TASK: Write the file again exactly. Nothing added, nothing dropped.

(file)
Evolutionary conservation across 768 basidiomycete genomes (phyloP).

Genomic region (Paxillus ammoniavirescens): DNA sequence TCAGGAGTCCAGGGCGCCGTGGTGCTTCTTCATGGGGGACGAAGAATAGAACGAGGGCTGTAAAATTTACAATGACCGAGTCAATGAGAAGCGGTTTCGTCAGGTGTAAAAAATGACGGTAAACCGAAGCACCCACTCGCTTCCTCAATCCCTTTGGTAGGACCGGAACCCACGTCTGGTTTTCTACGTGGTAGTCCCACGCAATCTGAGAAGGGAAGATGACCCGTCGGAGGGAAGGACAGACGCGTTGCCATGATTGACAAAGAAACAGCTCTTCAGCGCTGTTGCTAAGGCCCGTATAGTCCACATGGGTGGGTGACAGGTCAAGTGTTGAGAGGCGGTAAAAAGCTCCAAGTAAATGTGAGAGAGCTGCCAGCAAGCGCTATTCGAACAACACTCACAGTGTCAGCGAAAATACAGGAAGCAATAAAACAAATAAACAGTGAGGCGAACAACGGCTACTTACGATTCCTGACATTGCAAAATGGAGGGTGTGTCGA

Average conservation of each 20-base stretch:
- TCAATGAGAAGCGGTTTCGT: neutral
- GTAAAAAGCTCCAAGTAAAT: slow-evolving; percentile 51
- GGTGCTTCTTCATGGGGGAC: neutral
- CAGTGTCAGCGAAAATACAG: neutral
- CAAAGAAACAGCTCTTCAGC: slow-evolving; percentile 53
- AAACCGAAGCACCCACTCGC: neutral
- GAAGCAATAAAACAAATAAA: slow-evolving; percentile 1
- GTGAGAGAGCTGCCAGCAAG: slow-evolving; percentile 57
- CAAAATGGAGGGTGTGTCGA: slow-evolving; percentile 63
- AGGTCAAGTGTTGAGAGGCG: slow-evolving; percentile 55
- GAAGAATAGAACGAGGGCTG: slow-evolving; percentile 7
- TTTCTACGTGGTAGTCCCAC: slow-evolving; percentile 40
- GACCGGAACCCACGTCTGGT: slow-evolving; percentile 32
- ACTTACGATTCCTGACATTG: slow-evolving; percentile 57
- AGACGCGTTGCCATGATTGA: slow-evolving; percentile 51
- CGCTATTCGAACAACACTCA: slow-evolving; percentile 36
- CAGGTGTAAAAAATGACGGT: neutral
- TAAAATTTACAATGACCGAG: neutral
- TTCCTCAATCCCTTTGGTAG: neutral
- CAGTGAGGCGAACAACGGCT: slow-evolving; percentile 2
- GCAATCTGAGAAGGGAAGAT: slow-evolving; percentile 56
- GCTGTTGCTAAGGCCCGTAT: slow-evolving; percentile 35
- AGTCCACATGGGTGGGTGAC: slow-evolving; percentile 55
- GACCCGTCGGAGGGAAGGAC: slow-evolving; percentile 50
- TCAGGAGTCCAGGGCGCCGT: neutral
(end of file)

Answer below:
Evolutionary conservation across 768 basidiomycete genomes (phyloP).

Genomic region (Paxillus ammoniavirescens): DNA sequence TCAGGAGTCCAGGGCGCCGTGGTGCTTCTTCATGGGGGACGAAGAATAGAACGAGGGCTGTAAAATTTACAATGACCGAGTCAATGAGAAGCGGTTTCGTCAGGTGTAAAAAATGACGGTAAACCGAAGCACCCACTCGCTTCCTCAATCCCTTTGGTAGGACCGGAACCCACGTCTGGTTTTCTACGTGGTAGTCCCACGCAATCTGAGAAGGGAAGATGACCCGTCGGAGGGAAGGACAGACGCGTTGCCATGATTGACAAAGAAACAGCTCTTCAGCGCTGTTGCTAAGGCCCGTATAGTCCACATGGGTGGGTGACAGGTCAAGTGTTGAGAGGCGGTAAAAAGCTCCAAGTAAATGTGAGAGAGCTGCCAGCAAGCGCTATTCGAACAACACTCACAGTGTCAGCGAAAATACAGGAAGCAATAAAACAAATAAACAGTGAGGCGAACAACGGCTACTTACGATTCCTGACATTGCAAAATGGAGGGTGTGTCGA

Average conservation of each 20-base stretch:
- TCAATGAGAAGCGGTTTCGT: neutral
- GTAAAAAGCTCCAAGTAAAT: slow-evolving; percentile 51
- GGTGCTTCTTCATGGGGGAC: neutral
- CAGTGTCAGCGAAAATACAG: neutral
- CAAAGAAACAGCTCTTCAGC: slow-evolving; percentile 53
- AAACCGAAGCACCCACTCGC: neutral
- GAAGCAATAAAACAAATAAA: slow-evolving; percentile 1
- GTGAGAGAGCTGCCAGCAAG: slow-evolving; percentile 57
- CAAAATGGAGGGTGTGTCGA: slow-evolving; percentile 63
- AGGTCAAGTGTTGAGAGGCG: slow-evolving; percentile 55
- GAAGAATAGAACGAGGGCTG: slow-evolving; percentile 7
- TTTCTACGTGGTAGTCCCAC: slow-evolving; percentile 40
- GACCGGAACCCACGTCTGGT: slow-evolving; percentile 32
- ACTTACGATTCCTGACATTG: slow-evolving; percentile 57
- AGACGCGTTGCCATGATTGA: slow-evolving; percentile 51
- CGCTATTCGAACAACACTCA: slow-evolving; percentile 36
- CAGGTGTAAAAAATGACGGT: neutral
- TAAAATTTACAATGACCGAG: neutral
- TTCCTCAATCCCTTTGGTAG: neutral
- CAGTGAGGCGAACAACGGCT: slow-evolving; percentile 2
- GCAATCTGAGAAGGGAAGAT: slow-evolving; percentile 56
- GCTGTTGCTAAGGCCCGTAT: slow-evolving; percentile 35
- AGTCCACATGGGTGGGTGAC: slow-evolving; percentile 55
- GACCCGTCGGAGGGAAGGAC: slow-evolving; percentile 50
- TCAGGAGTCCAGGGCGCCGT: neutral